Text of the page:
Rick Carter's father died in August, three weeks after finding out he had cancer, and his mother now lies in a coma, also dying of the disease. Carter's father, Cloyd, had been his best friend, and those who knew Carter, the football coach at Holy Cross for the past five years, said he was never the same after his father's death.
But those friends -- from Edward Bennett Williams, the Washington attorney who is chairman of Holy Cross' board of trustees and who hired Carter, to George Blaney, the Crusaders' basketball coach -- never thought Carter was so depressed he would commit suicide.
Carter, 42, one of the most promising young coaches in football, was discovered hanging from a belt in his West Boylston, Mass., home Sunday morning, and police officials have listed the death as a suicide. "At this time there is no reason or evidence to suggest foul play," Chief Robert Barton of the West Boylston Police said yesterday.
The body was discovered by Carter's 21-year-old son Nicholas.
Barton declined to say whether Carter had left a note explaining why he apparently had decided to take his own life. So Carter's friends and associates only could speculate.
"The thing that really seemed to affect him inordinately was the death of his father," Williams said. "He told me his father had missed only about two games in which he had played or coached. That really seemed to throw Rick into a loop at the start of the season. Then he found his mom had a terminal illness.
"But all those things don't add up. It had to be something else. We're absolutely shocked about it. There must have been some deep depression that I never penetrated and nobody up there penetrated. It staggered everybody up there."
From his Worcester office, Blaney said, "The loss of his father was evident. But I don't think anybody could say that they noticed anything . . . . It's a terrible tragedy that you don't expect at any time, especially when you think you know somebody."
Carter had compiled a 137-58-7 record in 20 years as a college coach, including the past five at Holy Cross, where his 1983 team was 9-2-1 and his 1984 team 8-3. The Crusaders were 4-6-1 last season. "They didn't have a quarterback in 1985, and he had a little less zeal. I accounted for that as the death of his father," said Williams.
Even though the Rev. John E. Brooks, the college president, announced before this season that Holy Cross was de-emphasizing football and would cease giving football scholarships in 1989, Carter had accepted a five-year extension of his contract. Williams called the pact "very lucrative."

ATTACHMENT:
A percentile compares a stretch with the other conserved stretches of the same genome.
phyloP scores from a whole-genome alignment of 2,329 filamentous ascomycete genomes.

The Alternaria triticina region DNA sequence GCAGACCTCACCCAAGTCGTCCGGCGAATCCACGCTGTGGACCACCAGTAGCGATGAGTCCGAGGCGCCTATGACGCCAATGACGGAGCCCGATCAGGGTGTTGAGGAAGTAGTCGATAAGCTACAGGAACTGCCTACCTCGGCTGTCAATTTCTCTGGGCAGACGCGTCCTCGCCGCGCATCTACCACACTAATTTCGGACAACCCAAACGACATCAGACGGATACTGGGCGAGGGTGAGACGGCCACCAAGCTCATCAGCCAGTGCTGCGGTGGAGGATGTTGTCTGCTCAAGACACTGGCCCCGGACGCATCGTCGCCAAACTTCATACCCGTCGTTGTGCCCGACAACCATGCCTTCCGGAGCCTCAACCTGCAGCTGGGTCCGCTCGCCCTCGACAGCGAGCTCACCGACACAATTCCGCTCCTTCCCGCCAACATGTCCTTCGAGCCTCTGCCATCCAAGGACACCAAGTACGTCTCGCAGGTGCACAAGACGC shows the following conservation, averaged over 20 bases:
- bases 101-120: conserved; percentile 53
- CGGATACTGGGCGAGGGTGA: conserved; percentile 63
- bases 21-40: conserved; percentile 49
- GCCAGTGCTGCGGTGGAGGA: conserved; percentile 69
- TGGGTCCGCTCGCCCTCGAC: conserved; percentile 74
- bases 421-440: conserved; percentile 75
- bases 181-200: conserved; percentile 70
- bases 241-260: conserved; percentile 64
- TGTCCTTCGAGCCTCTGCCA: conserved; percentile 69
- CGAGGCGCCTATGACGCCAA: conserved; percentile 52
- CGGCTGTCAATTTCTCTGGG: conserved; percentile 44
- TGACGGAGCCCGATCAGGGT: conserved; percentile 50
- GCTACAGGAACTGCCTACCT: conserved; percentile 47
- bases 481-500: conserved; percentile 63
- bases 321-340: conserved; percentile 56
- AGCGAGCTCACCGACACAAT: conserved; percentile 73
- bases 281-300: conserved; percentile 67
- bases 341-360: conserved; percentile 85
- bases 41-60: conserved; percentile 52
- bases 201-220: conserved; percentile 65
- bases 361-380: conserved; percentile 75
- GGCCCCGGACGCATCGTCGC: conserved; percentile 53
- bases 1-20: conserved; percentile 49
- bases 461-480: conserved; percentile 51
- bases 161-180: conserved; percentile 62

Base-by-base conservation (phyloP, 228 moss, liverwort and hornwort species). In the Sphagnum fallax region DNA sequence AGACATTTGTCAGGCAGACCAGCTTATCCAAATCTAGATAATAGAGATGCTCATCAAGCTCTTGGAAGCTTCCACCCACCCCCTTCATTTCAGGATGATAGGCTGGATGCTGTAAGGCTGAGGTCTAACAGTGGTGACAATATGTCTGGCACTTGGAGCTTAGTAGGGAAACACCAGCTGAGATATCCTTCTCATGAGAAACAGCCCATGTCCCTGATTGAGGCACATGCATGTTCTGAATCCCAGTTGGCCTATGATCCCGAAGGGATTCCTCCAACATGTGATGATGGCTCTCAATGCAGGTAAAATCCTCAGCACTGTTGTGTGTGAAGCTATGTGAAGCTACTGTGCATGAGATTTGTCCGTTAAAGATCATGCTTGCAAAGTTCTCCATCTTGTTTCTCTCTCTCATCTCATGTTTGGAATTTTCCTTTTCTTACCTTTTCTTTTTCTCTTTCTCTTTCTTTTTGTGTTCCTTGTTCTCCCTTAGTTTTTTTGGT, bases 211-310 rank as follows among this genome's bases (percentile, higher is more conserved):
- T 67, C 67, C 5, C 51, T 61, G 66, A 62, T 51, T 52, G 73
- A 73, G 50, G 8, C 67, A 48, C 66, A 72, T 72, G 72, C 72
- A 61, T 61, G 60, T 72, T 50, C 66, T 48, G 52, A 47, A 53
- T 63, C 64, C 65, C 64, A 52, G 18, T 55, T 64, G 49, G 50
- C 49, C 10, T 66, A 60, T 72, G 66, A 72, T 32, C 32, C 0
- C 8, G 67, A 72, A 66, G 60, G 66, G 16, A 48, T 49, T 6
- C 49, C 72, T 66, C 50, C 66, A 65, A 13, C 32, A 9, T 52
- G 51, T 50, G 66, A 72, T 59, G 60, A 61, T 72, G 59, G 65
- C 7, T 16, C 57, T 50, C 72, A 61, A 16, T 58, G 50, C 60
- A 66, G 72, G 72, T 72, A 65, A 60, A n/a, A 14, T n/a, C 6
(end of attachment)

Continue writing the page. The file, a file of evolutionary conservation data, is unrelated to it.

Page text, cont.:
"It had an escape clause so he could leave for a really major job or a pro job," said Williams, former president of the Washington Redskins and owner of baseball's Baltimore Orioles. "He had everything in terms of career security that one could ask for . . . a lovely wife and two children . . . . There was absolutely no limit on how far he could go. I envisioned him as being an NFL coach someday if he wanted to."
Carter, a native of Kettering, Ohio, came to Holy Cross in 1980 from the University of Dayton, where he led the Flyers to a 14-0 record and the Division III national championship. In his first four seasons at Holy Cross, which plays Division I-AA football, Carter won as many games (31) as his predecessors had won in their last eight seasons. In the 19 seasons before Carter arrived, Holy Cross had four winning seasons; the Crusaders had four in his first four seasons.
His five-year record at Holy Cross was 35-19-2; he was named Division I-AA coach of the year in 1983.
Carter's players remembered him yesterday not only as a winning coach, but as a man who cared for them.
"Most of the team is just shocked," senior quarterback Patrick McCarthy told the Associated Press, and that was borne out by an announcement later in the day that the school would offer counseling to the entire team. "I'll remember him as a coach and as a friend, someone who played a big part in our lives for four years."
"He made us winners. He got us to believe," said Steve Raquet, a former Holy Cross lineman who now plays with the Montreal Concordes of the Canadian Football League.
His players had expected to see Carter at a banquet Sunday night. Instead, an assistant coach informed them of his death at a 3 p.m. meeting. Gregg Burke, the sports information director, said there were tears and stunned silence. The banquet was canceled.
Williams said a new football coach will be named sometime after Carter's funeral, scheduled for Friday in Dayton, Ohio. A memorial service has been scheduled for 10 a.m. Wednesday in the St. Joseph's Chapel on the Holy Cross campus.